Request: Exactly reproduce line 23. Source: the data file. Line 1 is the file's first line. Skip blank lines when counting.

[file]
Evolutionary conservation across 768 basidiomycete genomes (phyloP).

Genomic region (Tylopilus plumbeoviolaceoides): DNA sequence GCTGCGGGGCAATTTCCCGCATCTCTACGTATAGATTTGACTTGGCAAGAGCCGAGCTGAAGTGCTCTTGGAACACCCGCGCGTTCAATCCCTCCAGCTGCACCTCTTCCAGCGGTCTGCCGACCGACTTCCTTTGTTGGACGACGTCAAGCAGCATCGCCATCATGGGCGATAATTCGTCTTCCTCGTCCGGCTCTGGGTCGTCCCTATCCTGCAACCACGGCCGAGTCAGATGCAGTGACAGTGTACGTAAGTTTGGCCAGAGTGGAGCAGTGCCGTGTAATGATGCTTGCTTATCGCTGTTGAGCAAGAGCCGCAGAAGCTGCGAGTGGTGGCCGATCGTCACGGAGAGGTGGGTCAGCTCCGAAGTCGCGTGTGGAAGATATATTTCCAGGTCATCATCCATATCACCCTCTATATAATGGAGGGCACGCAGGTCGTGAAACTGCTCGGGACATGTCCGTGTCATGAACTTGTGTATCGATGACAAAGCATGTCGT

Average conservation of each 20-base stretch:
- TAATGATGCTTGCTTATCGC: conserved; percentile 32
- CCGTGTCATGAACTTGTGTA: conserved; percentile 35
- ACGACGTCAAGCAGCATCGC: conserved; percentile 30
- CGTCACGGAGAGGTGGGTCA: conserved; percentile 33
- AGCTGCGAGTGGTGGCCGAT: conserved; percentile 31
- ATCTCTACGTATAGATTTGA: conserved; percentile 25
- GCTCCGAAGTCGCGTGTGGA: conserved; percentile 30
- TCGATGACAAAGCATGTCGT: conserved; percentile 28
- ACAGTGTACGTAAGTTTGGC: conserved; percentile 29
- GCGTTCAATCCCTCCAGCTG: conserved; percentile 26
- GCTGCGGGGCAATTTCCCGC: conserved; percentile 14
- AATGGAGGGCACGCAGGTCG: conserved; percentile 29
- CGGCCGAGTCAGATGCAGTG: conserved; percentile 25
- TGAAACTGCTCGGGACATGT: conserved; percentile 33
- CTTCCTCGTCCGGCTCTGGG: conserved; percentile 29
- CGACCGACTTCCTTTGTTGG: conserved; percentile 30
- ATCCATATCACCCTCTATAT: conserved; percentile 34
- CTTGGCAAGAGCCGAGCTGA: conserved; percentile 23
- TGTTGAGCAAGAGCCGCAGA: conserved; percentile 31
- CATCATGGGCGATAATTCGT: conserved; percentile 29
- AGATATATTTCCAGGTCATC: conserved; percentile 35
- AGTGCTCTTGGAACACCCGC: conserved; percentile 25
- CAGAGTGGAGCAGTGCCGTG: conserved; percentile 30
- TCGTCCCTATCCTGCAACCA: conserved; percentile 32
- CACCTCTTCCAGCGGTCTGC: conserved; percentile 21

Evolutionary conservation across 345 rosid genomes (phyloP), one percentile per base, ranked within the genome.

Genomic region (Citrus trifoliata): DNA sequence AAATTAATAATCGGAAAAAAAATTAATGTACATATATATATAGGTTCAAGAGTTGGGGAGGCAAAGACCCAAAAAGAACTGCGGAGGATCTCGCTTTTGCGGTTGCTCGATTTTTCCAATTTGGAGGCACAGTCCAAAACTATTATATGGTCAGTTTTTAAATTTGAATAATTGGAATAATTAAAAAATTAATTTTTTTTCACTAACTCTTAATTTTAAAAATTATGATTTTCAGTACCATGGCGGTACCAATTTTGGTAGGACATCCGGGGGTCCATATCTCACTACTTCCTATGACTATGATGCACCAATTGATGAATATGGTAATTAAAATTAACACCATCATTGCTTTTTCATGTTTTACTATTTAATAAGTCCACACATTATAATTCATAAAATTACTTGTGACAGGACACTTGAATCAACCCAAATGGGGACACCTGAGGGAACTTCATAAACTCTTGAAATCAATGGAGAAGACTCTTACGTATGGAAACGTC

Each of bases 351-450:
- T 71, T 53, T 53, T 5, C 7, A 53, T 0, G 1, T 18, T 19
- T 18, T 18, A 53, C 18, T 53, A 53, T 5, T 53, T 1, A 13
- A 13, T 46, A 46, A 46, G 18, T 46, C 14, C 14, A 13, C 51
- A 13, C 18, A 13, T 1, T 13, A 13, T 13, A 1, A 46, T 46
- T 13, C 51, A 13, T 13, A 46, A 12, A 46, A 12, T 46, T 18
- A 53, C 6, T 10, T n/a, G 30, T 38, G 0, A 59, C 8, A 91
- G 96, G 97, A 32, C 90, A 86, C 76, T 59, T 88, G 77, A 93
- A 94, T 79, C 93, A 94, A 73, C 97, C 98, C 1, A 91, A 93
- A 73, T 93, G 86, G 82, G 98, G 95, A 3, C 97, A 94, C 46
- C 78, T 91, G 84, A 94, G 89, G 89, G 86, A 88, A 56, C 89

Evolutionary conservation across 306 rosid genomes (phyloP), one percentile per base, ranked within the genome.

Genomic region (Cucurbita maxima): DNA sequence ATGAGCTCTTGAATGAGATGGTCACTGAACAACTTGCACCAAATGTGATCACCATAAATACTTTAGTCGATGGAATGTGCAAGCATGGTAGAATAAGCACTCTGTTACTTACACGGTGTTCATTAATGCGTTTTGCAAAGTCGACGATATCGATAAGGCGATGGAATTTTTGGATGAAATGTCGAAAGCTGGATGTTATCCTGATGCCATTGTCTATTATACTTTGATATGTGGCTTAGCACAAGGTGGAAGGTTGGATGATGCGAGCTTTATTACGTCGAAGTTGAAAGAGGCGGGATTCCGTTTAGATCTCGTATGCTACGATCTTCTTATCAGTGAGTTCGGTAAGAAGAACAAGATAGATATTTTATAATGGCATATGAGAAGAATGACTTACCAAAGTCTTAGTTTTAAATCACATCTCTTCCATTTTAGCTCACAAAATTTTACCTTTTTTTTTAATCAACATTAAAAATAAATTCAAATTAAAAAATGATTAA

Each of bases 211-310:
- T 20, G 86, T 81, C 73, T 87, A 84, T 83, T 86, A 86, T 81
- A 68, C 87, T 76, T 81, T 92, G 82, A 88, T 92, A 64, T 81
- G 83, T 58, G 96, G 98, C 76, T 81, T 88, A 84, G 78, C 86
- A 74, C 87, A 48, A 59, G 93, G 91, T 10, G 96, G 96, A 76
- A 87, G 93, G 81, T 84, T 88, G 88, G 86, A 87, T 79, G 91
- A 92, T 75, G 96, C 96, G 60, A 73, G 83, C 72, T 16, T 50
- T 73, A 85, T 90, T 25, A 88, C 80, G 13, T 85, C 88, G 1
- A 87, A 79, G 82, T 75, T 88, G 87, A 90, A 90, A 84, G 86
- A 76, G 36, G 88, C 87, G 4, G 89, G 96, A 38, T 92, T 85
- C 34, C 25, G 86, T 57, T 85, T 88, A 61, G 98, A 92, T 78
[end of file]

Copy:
- CATCATGGGCGATAATTCGT: conserved; percentile 29